Western Media Tries to Explain Growing List of Dead Russian Diplomats

Conspiracy theories about Churkin's death go mainstream

Tue, Mar 7, 2017 | 3403 Comments
Churkin was the fourth Russian diplomat to die in two months
Churkin was the fourth Russian diplomat to die in two months

The western media has decided to acknowledge the string of sudden deaths among Russia's diplomatic corps — and is pointing the finger at Putin.

Russia Insider was the first alt news site to point out that Vitaly Churkin's untimely death meant that no less than four senior Russian diplomats had died in the last two months (Andrey Karlov had been assassinated in Ankara exactly two months prior, on December 20).

Since then, the "dead Russian ambassadors/diplomats in the last X months/weeks/years" meme has really taken off.

The story spread like wildfire in the alternative media-verse. Here's one example. And another. And another. We had a whole Word doc full of similar stories, but our dog/Putin ate it.

We still think there is something to this string of untimely deaths, although we certainly do not claim to know who (or what) is behind them. Who knows — maybe high cholesterol? (Or a CIA "high cholesterol" gun?)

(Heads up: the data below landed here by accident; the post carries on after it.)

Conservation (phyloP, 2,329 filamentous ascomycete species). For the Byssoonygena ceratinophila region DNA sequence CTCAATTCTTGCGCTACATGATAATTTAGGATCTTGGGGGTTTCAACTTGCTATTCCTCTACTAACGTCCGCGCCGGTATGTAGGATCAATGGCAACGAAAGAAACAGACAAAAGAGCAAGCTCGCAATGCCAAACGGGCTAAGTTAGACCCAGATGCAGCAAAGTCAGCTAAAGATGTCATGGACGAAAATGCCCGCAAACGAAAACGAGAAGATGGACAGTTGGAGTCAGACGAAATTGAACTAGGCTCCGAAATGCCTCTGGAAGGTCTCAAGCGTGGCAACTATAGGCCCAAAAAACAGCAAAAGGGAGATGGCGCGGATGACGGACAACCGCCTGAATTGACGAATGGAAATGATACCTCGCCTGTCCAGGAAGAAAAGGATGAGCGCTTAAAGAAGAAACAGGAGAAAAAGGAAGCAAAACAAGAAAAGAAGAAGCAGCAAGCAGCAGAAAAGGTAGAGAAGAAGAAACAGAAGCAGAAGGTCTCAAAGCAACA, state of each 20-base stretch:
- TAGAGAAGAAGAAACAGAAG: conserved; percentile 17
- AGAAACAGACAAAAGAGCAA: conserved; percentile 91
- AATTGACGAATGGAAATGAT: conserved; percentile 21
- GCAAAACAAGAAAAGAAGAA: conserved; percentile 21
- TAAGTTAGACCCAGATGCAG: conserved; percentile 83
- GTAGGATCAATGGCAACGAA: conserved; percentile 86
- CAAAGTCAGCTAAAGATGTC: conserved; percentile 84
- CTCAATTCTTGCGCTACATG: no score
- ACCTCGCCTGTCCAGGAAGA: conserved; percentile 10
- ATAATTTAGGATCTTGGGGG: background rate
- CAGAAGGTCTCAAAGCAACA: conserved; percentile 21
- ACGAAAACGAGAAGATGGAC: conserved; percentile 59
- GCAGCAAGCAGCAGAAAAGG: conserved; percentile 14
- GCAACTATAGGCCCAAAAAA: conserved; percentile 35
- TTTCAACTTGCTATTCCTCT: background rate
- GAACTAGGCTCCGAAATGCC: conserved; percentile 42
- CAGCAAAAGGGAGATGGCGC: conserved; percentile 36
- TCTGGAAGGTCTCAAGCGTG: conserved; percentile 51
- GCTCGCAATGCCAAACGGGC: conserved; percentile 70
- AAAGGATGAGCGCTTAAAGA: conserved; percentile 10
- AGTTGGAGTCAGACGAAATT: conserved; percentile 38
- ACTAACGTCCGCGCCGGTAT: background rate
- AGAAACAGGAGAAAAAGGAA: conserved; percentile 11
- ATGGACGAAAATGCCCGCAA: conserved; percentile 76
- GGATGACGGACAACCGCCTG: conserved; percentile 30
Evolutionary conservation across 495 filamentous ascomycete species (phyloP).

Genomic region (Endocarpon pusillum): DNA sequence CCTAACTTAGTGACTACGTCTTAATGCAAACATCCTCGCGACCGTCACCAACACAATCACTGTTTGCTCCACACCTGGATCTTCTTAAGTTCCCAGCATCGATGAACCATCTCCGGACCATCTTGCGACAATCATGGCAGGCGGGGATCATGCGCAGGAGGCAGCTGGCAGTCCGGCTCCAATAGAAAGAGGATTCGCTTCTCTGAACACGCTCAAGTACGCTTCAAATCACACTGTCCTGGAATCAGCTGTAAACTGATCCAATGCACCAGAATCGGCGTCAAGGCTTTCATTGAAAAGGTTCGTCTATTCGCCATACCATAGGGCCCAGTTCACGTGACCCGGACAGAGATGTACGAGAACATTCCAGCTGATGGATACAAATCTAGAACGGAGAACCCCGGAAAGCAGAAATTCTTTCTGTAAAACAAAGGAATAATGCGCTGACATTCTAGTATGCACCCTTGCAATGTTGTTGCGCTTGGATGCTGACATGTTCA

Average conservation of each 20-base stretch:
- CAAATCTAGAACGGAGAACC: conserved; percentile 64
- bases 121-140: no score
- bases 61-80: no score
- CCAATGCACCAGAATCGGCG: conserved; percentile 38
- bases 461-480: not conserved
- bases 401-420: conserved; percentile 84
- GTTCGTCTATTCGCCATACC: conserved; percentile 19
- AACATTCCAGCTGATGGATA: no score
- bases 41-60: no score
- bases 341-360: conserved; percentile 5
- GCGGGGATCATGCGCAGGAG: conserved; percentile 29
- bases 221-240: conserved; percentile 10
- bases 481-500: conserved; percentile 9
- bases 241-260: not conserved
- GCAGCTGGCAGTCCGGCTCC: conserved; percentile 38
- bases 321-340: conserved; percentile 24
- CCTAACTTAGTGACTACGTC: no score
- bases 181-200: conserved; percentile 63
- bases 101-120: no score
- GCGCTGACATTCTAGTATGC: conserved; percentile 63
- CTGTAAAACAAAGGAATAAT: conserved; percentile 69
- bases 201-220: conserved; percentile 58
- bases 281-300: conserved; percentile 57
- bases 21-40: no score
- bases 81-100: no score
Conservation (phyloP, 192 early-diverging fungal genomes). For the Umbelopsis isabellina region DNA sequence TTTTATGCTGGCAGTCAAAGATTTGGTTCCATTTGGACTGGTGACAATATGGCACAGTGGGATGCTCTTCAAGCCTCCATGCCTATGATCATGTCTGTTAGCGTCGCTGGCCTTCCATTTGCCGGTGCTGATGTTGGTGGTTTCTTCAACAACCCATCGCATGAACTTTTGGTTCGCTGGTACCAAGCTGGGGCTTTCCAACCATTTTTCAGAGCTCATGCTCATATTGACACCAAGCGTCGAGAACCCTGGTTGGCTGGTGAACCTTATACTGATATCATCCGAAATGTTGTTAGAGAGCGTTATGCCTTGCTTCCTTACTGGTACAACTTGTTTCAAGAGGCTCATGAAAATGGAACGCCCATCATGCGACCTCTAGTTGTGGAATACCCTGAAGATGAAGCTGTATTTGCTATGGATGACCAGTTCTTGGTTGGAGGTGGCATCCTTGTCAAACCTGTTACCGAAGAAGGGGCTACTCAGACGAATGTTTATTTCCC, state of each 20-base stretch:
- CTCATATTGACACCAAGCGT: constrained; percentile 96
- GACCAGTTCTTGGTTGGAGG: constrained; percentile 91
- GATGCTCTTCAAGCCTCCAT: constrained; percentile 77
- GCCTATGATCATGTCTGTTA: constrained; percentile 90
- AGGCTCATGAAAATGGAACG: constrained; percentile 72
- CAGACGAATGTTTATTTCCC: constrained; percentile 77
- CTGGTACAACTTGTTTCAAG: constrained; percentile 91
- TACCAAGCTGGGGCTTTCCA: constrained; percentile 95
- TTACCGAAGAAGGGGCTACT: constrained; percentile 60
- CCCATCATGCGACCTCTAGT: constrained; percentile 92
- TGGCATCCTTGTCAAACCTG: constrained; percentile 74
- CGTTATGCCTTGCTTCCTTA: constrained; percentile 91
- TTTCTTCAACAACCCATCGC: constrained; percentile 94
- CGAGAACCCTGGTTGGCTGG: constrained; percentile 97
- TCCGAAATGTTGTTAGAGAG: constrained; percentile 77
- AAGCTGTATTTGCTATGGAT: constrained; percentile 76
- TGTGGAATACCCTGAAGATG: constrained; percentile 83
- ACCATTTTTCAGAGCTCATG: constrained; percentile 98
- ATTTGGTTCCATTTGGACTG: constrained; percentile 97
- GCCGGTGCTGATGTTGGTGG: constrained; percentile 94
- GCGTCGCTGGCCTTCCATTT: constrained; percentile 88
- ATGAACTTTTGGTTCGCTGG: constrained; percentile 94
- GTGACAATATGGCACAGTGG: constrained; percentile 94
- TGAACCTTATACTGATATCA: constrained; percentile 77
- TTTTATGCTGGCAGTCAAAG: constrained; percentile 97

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At this point, there's still not a lot to go on. Just a string of unexpected deaths — including an extremely fishy assassination — during a period when U.S.-Russia relations have been at an all-time low.

Not surprisingly, the Independent has taken a slightly different approach to this issue. The fabled British news outlet is happy to admit that Russian diplomats are being murdered by crazy Turks and experiencing strange heart-related deaths in faraway lands, but with the "obvious" takeaway being that Putin is responsible:

Yes, and the Independent has a little conspiracy of its own:

Additionally, an ex-KGB chief, Oleg Erovinkin, who was suspected of helping a British spy draft a dossier on Donald Trump, was found dead in the back of his car on boxing day, 26 December. Mr Erovinkin also was an aide to former deputy prime minister Igor Sechin, who now heads up state-owned oil company Rosneft.

There it is. Before the Independent even presents its readers with its list of dead Russians, it hints at who is responsible — by offering up pure speculation and uncorroborated rumors.

Everyone is guilty of speculation when it suits their own agenda. But it's not advisable to call out "conspiracy theories" and then lead your article with a conspiracy theory.

We are accustomed to reading anti-Russia blather. We do it all day, actually. It's very depressing. But this is in a league of its own — perhaps even a sloppy attempt to deflect difficult-to-answer questions.

But now we're speculating.

The moral of this story is: The real conspiracy theory involves Russia Insider stealing original content. Click that link. You won't be disappointed.

If your RI editors die of unexpected heart attacks — you know what to do (write a blog post).

The End.

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